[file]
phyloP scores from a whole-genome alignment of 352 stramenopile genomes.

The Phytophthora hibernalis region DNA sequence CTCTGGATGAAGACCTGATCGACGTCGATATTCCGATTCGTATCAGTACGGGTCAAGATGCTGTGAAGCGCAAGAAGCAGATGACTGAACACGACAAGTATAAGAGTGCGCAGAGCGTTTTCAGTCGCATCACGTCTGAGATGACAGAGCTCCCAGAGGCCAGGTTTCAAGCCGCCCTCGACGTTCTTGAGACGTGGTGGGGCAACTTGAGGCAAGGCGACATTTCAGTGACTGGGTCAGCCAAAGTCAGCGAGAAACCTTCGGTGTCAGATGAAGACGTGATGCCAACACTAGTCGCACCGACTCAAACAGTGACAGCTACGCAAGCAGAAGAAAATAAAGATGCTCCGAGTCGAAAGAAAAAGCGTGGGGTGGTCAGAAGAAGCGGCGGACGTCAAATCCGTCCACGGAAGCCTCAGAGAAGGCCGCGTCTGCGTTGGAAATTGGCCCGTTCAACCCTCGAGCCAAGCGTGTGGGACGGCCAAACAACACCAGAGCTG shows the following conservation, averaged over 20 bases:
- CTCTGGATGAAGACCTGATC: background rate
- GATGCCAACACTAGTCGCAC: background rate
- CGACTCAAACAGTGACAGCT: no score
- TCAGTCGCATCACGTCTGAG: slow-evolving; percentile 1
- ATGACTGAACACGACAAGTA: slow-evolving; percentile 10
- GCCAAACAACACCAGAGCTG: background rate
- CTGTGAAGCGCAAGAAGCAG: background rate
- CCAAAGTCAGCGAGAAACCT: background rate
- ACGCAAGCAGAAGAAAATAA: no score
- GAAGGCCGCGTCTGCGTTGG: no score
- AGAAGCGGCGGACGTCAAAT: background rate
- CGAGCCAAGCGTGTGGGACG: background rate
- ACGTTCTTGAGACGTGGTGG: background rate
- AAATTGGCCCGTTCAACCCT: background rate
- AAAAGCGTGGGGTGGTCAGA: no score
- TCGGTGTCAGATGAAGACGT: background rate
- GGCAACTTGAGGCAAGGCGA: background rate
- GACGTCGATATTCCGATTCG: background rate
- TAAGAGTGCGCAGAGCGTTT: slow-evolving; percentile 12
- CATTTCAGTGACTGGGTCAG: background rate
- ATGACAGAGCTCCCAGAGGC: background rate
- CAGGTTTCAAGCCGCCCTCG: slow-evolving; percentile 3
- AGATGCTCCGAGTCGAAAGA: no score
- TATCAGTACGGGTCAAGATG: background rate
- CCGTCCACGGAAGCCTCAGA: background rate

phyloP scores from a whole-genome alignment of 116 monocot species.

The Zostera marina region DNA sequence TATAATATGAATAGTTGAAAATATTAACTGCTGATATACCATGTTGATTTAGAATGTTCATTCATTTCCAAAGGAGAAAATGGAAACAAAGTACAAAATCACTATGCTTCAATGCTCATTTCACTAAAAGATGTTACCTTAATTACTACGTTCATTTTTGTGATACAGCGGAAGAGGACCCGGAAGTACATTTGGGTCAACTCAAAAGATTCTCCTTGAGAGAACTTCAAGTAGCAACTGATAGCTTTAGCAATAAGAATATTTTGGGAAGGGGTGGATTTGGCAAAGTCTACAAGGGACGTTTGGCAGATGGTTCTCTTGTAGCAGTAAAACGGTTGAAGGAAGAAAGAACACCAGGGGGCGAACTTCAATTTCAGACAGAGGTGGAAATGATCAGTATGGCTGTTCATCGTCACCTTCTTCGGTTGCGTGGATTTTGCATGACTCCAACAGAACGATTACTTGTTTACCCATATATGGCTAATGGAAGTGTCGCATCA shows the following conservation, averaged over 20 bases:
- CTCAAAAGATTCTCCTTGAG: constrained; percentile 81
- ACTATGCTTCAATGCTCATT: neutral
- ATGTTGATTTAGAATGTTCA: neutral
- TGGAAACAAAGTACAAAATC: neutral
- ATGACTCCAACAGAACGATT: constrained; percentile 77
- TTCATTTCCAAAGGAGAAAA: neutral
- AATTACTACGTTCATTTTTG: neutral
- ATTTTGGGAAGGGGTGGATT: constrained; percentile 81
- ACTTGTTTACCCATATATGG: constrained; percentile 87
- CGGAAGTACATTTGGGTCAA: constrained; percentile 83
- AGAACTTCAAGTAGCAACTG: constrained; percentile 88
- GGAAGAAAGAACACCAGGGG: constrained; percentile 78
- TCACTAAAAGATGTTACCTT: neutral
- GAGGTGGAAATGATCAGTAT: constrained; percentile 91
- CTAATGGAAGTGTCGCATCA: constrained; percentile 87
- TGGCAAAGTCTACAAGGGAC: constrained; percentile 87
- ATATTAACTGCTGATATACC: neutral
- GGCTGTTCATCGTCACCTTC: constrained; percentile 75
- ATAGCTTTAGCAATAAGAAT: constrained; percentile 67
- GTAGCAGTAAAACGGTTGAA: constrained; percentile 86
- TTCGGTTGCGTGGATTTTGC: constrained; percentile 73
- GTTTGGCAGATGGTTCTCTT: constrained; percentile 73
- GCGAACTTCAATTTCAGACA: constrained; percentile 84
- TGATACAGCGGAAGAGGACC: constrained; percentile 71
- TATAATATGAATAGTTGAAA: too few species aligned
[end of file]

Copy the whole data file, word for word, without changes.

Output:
phyloP scores from a whole-genome alignment of 352 stramenopile genomes.

The Phytophthora hibernalis region DNA sequence CTCTGGATGAAGACCTGATCGACGTCGATATTCCGATTCGTATCAGTACGGGTCAAGATGCTGTGAAGCGCAAGAAGCAGATGACTGAACACGACAAGTATAAGAGTGCGCAGAGCGTTTTCAGTCGCATCACGTCTGAGATGACAGAGCTCCCAGAGGCCAGGTTTCAAGCCGCCCTCGACGTTCTTGAGACGTGGTGGGGCAACTTGAGGCAAGGCGACATTTCAGTGACTGGGTCAGCCAAAGTCAGCGAGAAACCTTCGGTGTCAGATGAAGACGTGATGCCAACACTAGTCGCACCGACTCAAACAGTGACAGCTACGCAAGCAGAAGAAAATAAAGATGCTCCGAGTCGAAAGAAAAAGCGTGGGGTGGTCAGAAGAAGCGGCGGACGTCAAATCCGTCCACGGAAGCCTCAGAGAAGGCCGCGTCTGCGTTGGAAATTGGCCCGTTCAACCCTCGAGCCAAGCGTGTGGGACGGCCAAACAACACCAGAGCTG shows the following conservation, averaged over 20 bases:
- CTCTGGATGAAGACCTGATC: background rate
- GATGCCAACACTAGTCGCAC: background rate
- CGACTCAAACAGTGACAGCT: no score
- TCAGTCGCATCACGTCTGAG: slow-evolving; percentile 1
- ATGACTGAACACGACAAGTA: slow-evolving; percentile 10
- GCCAAACAACACCAGAGCTG: background rate
- CTGTGAAGCGCAAGAAGCAG: background rate
- CCAAAGTCAGCGAGAAACCT: background rate
- ACGCAAGCAGAAGAAAATAA: no score
- GAAGGCCGCGTCTGCGTTGG: no score
- AGAAGCGGCGGACGTCAAAT: background rate
- CGAGCCAAGCGTGTGGGACG: background rate
- ACGTTCTTGAGACGTGGTGG: background rate
- AAATTGGCCCGTTCAACCCT: background rate
- AAAAGCGTGGGGTGGTCAGA: no score
- TCGGTGTCAGATGAAGACGT: background rate
- GGCAACTTGAGGCAAGGCGA: background rate
- GACGTCGATATTCCGATTCG: background rate
- TAAGAGTGCGCAGAGCGTTT: slow-evolving; percentile 12
- CATTTCAGTGACTGGGTCAG: background rate
- ATGACAGAGCTCCCAGAGGC: background rate
- CAGGTTTCAAGCCGCCCTCG: slow-evolving; percentile 3
- AGATGCTCCGAGTCGAAAGA: no score
- TATCAGTACGGGTCAAGATG: background rate
- CCGTCCACGGAAGCCTCAGA: background rate

phyloP scores from a whole-genome alignment of 116 monocot species.

The Zostera marina region DNA sequence TATAATATGAATAGTTGAAAATATTAACTGCTGATATACCATGTTGATTTAGAATGTTCATTCATTTCCAAAGGAGAAAATGGAAACAAAGTACAAAATCACTATGCTTCAATGCTCATTTCACTAAAAGATGTTACCTTAATTACTACGTTCATTTTTGTGATACAGCGGAAGAGGACCCGGAAGTACATTTGGGTCAACTCAAAAGATTCTCCTTGAGAGAACTTCAAGTAGCAACTGATAGCTTTAGCAATAAGAATATTTTGGGAAGGGGTGGATTTGGCAAAGTCTACAAGGGACGTTTGGCAGATGGTTCTCTTGTAGCAGTAAAACGGTTGAAGGAAGAAAGAACACCAGGGGGCGAACTTCAATTTCAGACAGAGGTGGAAATGATCAGTATGGCTGTTCATCGTCACCTTCTTCGGTTGCGTGGATTTTGCATGACTCCAACAGAACGATTACTTGTTTACCCATATATGGCTAATGGAAGTGTCGCATCA shows the following conservation, averaged over 20 bases:
- CTCAAAAGATTCTCCTTGAG: constrained; percentile 81
- ACTATGCTTCAATGCTCATT: neutral
- ATGTTGATTTAGAATGTTCA: neutral
- TGGAAACAAAGTACAAAATC: neutral
- ATGACTCCAACAGAACGATT: constrained; percentile 77
- TTCATTTCCAAAGGAGAAAA: neutral
- AATTACTACGTTCATTTTTG: neutral
- ATTTTGGGAAGGGGTGGATT: constrained; percentile 81
- ACTTGTTTACCCATATATGG: constrained; percentile 87
- CGGAAGTACATTTGGGTCAA: constrained; percentile 83
- AGAACTTCAAGTAGCAACTG: constrained; percentile 88
- GGAAGAAAGAACACCAGGGG: constrained; percentile 78
- TCACTAAAAGATGTTACCTT: neutral
- GAGGTGGAAATGATCAGTAT: constrained; percentile 91
- CTAATGGAAGTGTCGCATCA: constrained; percentile 87
- TGGCAAAGTCTACAAGGGAC: constrained; percentile 87
- ATATTAACTGCTGATATACC: neutral
- GGCTGTTCATCGTCACCTTC: constrained; percentile 75
- ATAGCTTTAGCAATAAGAAT: constrained; percentile 67
- GTAGCAGTAAAACGGTTGAA: constrained; percentile 86
- TTCGGTTGCGTGGATTTTGC: constrained; percentile 73
- GTTTGGCAGATGGTTCTCTT: constrained; percentile 73
- GCGAACTTCAATTTCAGACA: constrained; percentile 84
- TGATACAGCGGAAGAGGACC: constrained; percentile 71
- TATAATATGAATAGTTGAAA: too few species aligned